The science behind change…

Udgivet d. 15. March 2024

Have you ever wondered how to make change possible?

Behind every transformation is the science of neuroplasticity. Understanding the mechanisms at play enables us to establish new habits and overcome challenges that once seemed insurmountable.

The learning zone

Learning and change drive the brain into a state of uncertainty. Embracing this discomfort is key to growth, as it is within the “learning zone” where real progress is made.

Unlike the comfort zone, where familiarity reigns, or the panic zone, where the reptilian brain takes over, the learning zone is where transformation thrives.
The size of the change must be just right – not too small, so that apathy occurs, and not too big, so that panic is induced.

Neurochemical rewards and new habits

Change happens in small steps, with each step marked by small successes. These victories trigger neurochemical rewards, such as the release of dopamine, which reinforces the desired behavior.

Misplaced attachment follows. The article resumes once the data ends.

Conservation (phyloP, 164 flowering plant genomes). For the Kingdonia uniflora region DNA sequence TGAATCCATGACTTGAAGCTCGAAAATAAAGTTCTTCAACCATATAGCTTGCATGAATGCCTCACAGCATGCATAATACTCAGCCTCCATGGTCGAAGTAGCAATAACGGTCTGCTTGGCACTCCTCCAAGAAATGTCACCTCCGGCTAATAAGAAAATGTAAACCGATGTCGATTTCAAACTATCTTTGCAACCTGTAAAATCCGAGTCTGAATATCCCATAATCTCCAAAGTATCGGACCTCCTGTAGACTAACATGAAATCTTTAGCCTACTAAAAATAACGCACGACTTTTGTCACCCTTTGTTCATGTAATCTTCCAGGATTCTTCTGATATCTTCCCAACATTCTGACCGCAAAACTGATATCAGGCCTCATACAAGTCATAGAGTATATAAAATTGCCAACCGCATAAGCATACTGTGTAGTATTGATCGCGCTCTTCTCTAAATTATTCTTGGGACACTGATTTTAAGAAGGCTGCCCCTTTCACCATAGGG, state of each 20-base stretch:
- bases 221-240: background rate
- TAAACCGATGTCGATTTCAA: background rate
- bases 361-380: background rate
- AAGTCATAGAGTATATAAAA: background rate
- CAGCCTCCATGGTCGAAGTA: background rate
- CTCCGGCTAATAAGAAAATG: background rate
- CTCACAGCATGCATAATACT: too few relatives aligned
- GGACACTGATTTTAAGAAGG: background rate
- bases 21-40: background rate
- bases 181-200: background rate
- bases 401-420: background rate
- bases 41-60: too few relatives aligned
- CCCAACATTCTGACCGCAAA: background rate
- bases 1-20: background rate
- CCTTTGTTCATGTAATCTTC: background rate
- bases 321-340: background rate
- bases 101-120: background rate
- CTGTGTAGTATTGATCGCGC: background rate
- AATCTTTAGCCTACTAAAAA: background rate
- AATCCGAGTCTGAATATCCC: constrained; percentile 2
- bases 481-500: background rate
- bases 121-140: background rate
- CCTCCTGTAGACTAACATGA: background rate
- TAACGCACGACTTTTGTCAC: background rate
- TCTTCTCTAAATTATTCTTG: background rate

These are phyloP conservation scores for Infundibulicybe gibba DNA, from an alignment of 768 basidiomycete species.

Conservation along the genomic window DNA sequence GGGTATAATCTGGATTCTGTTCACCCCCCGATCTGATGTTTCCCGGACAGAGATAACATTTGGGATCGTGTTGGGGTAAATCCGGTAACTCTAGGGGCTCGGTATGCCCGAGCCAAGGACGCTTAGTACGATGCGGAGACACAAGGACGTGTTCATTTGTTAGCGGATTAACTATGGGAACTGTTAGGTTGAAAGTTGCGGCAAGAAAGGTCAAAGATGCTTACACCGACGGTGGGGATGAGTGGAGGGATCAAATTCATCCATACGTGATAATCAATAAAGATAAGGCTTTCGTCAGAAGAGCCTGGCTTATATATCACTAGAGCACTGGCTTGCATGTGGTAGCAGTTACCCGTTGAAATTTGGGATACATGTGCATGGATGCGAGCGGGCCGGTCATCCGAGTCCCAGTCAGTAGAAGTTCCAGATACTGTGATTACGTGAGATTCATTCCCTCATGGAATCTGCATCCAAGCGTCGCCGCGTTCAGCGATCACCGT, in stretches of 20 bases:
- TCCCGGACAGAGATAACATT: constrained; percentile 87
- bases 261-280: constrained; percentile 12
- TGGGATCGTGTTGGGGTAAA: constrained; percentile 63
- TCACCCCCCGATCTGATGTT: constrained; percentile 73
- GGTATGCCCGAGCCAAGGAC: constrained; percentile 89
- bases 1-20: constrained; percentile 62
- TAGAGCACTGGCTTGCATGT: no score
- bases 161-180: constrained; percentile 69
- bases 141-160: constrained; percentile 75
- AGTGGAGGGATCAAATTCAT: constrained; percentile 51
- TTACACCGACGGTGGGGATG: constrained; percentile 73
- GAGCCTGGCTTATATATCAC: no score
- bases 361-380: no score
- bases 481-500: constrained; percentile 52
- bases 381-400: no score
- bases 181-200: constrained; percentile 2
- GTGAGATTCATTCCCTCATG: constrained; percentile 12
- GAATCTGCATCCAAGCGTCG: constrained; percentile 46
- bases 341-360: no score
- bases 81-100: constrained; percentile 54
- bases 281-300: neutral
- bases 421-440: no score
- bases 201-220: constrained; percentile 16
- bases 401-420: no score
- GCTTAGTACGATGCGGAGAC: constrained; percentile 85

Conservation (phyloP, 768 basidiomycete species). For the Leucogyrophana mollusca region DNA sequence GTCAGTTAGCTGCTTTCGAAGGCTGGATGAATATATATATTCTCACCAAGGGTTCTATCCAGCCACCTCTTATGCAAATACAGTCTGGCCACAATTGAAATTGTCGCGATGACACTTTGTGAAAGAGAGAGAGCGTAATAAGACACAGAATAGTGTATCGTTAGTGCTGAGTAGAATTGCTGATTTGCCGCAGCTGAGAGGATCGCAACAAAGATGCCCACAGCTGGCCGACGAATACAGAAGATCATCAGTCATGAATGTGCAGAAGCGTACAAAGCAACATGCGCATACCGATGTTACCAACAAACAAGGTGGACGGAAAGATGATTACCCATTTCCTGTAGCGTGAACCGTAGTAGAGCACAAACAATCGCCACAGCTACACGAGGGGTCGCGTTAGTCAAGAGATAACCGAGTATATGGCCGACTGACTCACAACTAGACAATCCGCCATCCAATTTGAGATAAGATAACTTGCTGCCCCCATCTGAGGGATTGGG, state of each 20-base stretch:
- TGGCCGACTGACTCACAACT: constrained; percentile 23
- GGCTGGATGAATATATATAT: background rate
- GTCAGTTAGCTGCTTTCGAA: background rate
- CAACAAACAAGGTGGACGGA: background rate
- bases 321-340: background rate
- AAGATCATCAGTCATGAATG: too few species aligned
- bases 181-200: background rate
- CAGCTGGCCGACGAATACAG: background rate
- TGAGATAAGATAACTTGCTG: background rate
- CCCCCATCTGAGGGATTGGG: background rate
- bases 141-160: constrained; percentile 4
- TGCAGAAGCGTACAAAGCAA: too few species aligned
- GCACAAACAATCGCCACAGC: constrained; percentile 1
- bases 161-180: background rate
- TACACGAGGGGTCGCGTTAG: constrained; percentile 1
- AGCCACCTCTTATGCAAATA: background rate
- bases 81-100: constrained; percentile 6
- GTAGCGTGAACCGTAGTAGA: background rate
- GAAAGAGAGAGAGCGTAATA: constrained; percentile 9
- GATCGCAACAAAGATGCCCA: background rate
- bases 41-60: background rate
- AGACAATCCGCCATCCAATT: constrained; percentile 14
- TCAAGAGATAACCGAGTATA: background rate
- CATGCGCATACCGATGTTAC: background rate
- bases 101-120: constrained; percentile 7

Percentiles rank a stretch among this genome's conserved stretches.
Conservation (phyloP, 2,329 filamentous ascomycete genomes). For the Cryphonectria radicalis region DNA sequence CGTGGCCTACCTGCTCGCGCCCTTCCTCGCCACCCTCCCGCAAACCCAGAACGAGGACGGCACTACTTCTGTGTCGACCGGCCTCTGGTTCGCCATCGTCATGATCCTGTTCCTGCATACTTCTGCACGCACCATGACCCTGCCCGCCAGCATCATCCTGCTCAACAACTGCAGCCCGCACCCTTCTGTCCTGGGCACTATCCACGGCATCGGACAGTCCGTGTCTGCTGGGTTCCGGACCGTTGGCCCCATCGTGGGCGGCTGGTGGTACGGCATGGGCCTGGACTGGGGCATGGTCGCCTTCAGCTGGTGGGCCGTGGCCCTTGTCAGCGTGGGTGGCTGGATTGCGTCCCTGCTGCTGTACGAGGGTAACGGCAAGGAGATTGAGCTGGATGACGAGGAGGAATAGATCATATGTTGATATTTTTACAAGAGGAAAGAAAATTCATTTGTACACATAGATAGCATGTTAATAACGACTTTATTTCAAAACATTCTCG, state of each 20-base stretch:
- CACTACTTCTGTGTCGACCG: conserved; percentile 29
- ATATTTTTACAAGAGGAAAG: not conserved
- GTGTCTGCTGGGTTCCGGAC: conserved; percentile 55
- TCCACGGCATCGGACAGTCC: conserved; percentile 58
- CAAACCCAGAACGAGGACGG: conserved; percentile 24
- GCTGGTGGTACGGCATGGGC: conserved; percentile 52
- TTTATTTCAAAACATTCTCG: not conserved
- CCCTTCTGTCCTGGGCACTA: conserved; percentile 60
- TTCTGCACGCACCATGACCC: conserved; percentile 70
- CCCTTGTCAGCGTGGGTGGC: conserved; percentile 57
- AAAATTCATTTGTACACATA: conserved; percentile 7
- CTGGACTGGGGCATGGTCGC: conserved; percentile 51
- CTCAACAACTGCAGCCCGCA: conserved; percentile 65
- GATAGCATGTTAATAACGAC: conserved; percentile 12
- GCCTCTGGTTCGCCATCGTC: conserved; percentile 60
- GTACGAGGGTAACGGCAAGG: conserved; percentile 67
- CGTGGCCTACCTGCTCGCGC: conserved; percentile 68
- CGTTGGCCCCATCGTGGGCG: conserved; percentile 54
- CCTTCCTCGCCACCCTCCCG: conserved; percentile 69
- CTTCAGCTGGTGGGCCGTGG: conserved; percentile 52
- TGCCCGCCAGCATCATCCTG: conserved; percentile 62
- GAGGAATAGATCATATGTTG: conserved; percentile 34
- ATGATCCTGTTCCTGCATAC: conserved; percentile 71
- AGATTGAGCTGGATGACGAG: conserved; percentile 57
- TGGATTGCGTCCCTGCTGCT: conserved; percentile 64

By anchoring new habits at the precise moment when old, unwanted behavior starts, we can consciously choose the path of change. Research suggests a narrow window of 150 milliseconds for decision making, highlighting the importance of being aware of opportunities for behavioral redirection.

Through repetition, the new behavior is learned and forms new nerve pathways that anchor the habit. Extensive research into the brain’s plasticity demonstrates its remarkable ability to adapt and establish new connections in response to change.


  • Which smaller steps are available and relevant to achieve your bigger goal, to make it become realistic?
  • What do you really wish that you could change in your life, however were not able to, – yet?

Partnership with your coach

Your coach acts as a partner on your transformation journey. She helps identify areas for change and define actionable small steps towards your desired results. Clarity and simplicity are paramount in shaping the new behavior. For example, interactive exercises such as role-playing can help practice unfamiliar behavior, as a starting point for new habits.